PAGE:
Sort of. But first, a little context.
In September 2022, Air New Zealand launched its first direct flight from New York’s John F. Kennedy International Airport to New Zealand’s Auckland International Airport. The new route — 17 hours and 35 minutes long — was to be the third-longest flight in the world.
Eighteen hours is a long time to be in the air — for passengers, but also for Air New Zealand’s Boeing 787s. It’s why, ahead of introducing 20-hour flights from Sydney to both New York and London, Qantas Airways is planning to add extra fuel tanks to its Airbus SE A350s. Now, here’s where AI comes in.
Per a new report from Bloomberg, airlines have begun leaning on the technology to help map the most fuel-efficient routes for long-haul flights — like the AKL-JFK route — thus avoiding unplanned and stops to refuel, as well as helping pilots avoid heavy weather, or catch a tailwind. And, as Angus Whitley notes, the mapping software is designed to get better the more it’s used — not unlike “an internet search engine that learns on the go.”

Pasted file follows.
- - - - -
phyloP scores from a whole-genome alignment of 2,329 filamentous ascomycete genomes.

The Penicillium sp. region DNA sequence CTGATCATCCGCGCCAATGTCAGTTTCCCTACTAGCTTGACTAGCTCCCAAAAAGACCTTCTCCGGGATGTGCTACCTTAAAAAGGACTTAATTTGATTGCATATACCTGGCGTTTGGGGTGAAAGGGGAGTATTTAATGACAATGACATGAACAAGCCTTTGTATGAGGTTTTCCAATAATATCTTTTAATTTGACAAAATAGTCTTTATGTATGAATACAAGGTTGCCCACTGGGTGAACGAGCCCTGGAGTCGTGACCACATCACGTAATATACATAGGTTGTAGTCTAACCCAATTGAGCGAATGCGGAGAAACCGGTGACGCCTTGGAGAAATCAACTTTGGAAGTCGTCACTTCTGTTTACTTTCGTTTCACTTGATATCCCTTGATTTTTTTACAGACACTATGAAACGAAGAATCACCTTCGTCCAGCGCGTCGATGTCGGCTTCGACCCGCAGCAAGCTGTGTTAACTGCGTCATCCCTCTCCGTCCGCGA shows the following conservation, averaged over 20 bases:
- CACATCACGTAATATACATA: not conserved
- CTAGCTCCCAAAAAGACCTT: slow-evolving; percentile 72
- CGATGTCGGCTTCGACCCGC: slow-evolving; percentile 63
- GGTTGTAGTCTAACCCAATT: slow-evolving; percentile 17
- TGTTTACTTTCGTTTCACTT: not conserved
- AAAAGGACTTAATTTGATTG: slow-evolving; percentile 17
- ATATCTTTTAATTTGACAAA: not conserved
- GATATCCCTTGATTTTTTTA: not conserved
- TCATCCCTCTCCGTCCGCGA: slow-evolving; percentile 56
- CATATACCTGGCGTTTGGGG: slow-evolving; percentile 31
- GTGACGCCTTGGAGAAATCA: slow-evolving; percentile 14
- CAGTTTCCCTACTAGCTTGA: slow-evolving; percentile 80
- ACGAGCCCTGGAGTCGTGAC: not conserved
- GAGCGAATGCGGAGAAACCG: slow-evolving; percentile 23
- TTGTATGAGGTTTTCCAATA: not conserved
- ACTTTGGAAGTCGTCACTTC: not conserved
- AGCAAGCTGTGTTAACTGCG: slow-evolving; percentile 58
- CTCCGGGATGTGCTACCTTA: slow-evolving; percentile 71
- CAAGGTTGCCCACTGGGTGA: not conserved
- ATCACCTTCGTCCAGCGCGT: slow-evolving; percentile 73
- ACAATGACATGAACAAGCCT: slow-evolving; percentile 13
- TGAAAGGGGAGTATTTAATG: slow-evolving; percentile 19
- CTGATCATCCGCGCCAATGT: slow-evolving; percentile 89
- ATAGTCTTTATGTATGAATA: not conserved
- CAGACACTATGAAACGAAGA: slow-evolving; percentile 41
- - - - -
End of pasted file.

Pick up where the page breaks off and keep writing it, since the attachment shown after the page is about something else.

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“Artificial intelligence is rippling through aviation’s decades-old manual systems, impacting everything from ticket sales to cockpit procedures. While route planning is hardly new, AI offers carriers new ways to save money and fuel as ultra-long voyages proliferate and the mammoth task of reaching net zero emissions by 2050 looms,” Whitley adds.
Other airlines, including Southwest, American, Delta, JetBlue, Swiss International Air Lines and Lufthansa, are also leveraging AI, even for short-haul flights. In fact, according to a report from Fortune, when Swiss International Air Lines began using AI last year, it was able to better optimize more than half the flights in its network…plus, it saved nearly 5 million Swiss francs ($5.4 million USD).
That said, while there’s clearly a compelling case to be made, and it stands to reason that this is only the tip of the iceberg where machine-learning algorithm application in the air travel industry is involved, experts are imploring airlines to move slowly.
“We want companies to invest in AI, but at the same time, we crave that human connection as well,” Alison Angus, head of practice for innovation research at Euromonitor, told Fortune. “Companies need to be careful and balance their investments in AI and robots and automation along with that human element. We need to keep that emotional bond.”
Though, I, for one, would sacrifice human connection in favor of no pitstops on my near-18 hour flight any day.
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